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Chiefs counting on quality, not quantity as season nears

News Sportswriter


The Northview Chiefs are gearing up for a successful season not only on the gridiron, but off as well.
Even with a fairly small varsity squad of only 30 players, the Chiefs are in hopes of capturing another championship.
“We have a small group of guys,” head coach Derek Marshman said. “The difference-maker is that we have quality kids.”
Despite the rain, heat and humidity, Marshman and the Chiefs were hard at work on the practice field at Northview High this week.
“We have been conditioning and working on the mental and physical parts of the game,” said Marshman.
Earlier this week, Marshman addressed his players after practice, congratulating them on the outstanding performance they have shown thus far during the hot summer months.
While sweat poured from their faces, a smile could be seen on each face. Within those smiles, there was also a look of determination.
Marshman also stressed that the team has adopted the motto, “hoka hey,” a saying that originated from the Lakota war chief, Crazy Horse. Translated as “it’s a good day to die,” the war cry means roughly that the best is yet to come. It also reminds the Northview players to kill selfish desires and put the team first.
“The motto speaks volumes to our team philosophy,” said Marshman.
The Northview coach also explained that the Chiefs have adapted a keyword every week this summer, known as the “Seven C’s.” The “Seven C’s” have been an ongoing lesson for the players on and off the field and consists of the words culture, contagious, consistent, communicate, connect, commitment and care.
Each week Marshman and the coaching staff teach their players the meaning of the words and how each can come into play with player development, on and off the field.
“It is important as a coach to be a leader on and off the football field for these young men,” Marshman said. “If you’re not being an example for your players and only care about the game, you’re not doing your job as a coach.”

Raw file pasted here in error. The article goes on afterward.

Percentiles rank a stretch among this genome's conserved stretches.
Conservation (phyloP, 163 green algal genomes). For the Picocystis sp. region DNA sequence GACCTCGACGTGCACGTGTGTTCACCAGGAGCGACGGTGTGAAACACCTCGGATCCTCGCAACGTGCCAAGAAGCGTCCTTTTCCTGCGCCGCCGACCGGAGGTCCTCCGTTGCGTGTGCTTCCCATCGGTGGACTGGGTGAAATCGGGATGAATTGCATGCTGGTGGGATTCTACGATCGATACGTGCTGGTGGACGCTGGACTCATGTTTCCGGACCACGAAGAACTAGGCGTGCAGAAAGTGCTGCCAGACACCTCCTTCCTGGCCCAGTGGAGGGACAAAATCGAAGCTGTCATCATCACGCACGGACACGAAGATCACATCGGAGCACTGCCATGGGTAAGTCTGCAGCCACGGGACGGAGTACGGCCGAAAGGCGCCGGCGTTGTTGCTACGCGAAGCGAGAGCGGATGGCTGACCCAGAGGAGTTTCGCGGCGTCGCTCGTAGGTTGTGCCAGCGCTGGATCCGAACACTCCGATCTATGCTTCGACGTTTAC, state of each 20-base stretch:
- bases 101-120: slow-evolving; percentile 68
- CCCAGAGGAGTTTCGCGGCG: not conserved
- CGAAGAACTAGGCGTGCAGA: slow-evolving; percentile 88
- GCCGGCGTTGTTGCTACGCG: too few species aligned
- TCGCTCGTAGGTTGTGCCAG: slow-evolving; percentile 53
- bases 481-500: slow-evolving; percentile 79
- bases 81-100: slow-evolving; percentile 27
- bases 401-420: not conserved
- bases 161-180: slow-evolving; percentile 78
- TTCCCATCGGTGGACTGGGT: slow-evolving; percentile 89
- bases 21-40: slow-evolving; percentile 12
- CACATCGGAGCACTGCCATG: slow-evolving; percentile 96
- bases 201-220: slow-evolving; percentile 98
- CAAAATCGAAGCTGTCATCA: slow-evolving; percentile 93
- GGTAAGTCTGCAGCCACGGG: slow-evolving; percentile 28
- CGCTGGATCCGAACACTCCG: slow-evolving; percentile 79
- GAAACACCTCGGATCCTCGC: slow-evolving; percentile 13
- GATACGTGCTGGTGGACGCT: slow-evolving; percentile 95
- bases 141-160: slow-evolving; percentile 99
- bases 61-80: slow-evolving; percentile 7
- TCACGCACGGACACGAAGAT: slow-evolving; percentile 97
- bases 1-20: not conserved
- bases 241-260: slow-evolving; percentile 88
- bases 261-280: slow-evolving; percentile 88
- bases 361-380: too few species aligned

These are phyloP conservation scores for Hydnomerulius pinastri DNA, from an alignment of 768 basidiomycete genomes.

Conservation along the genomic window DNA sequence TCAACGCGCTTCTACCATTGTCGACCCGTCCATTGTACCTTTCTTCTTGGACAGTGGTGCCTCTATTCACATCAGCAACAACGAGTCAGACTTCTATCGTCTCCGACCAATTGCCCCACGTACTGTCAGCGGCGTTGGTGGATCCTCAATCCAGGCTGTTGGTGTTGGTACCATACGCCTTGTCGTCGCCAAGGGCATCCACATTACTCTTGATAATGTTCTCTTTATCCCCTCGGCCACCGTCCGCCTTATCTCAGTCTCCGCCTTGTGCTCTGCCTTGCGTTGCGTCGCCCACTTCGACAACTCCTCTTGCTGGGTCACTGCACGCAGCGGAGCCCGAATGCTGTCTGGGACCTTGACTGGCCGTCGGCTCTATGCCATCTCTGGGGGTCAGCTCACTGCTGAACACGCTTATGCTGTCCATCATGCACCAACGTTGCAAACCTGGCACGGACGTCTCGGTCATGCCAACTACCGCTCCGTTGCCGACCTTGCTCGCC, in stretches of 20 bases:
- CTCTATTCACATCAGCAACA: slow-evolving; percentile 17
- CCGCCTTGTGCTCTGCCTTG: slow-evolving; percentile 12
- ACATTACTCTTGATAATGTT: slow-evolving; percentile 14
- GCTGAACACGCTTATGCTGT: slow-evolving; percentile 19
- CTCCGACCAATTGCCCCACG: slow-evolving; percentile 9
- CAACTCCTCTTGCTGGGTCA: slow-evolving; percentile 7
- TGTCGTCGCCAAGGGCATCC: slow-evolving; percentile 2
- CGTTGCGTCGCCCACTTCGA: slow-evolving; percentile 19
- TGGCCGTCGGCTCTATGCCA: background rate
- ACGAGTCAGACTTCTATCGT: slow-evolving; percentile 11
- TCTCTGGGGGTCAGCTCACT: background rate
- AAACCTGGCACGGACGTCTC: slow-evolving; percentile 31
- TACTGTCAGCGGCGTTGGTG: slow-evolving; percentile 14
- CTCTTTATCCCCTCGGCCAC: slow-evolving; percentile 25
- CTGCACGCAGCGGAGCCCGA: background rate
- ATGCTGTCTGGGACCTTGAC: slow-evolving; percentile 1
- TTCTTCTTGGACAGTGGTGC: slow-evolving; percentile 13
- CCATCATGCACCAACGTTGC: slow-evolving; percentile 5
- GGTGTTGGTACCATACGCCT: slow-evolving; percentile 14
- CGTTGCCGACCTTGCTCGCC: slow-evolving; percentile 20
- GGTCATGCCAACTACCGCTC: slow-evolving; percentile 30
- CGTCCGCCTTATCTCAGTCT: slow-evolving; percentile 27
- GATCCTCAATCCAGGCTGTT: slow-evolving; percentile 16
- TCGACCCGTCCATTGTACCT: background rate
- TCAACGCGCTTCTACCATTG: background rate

The main focus for the Chiefs leading into full practice schedules on July 29 is to focus on becoming bigger, faster and stronger.
“We have a ton of fine tuning to do on our base plays,” Marshman said. “We will be playing a few 7-on-7 games with a few schools, starting with Escambia County High. The purpose of the 7-on-7’s is to focus on coaching and helping the guys learn and develop more as players while being competitive.”
By Florida law, football teams are required to have helmets-only practices during the first five days of full practice in order for the players to become acclimated to the heat.
The Chiefs will have their traditional player-practice lock-in on August 2. The lock-in is established to help the team create a bond of brotherhood and work on areas that they want to improve in. It will conclude with a midnight, full-pad scrimmage and practice under the lights of the Northview stadium.
“It is something that has become tradition to us and is a lot of fun for the guys,” said Marshman. “The guys will practice, lift and play under the lights after midnight. After the midnight practice, the night is followed with video games and other activities that are meant to bring them closer together through fellowship as a team.”
With a fairly young team and after losing stand-out linebacker Lance McLaughlin, who registered 162 tackles last season, to Benedictine College in Atchison, Kan., seasoned veterans such as running back Jayden Jackson, offensive lineman Wyatt Windham, running back Trent Peebles and defensive lineman Jojo Parker will be looked to lead the Chiefs this season.
The Northview squad remains optimistic and determined to be a force to compete against this year.
Northview will travel to Atmore on Tuesday, July 23, for a 9 a.m. 7-on-7 with ECHS and are also slated to play 7-on-7 games with Milton High and W.S. Neal at later dates.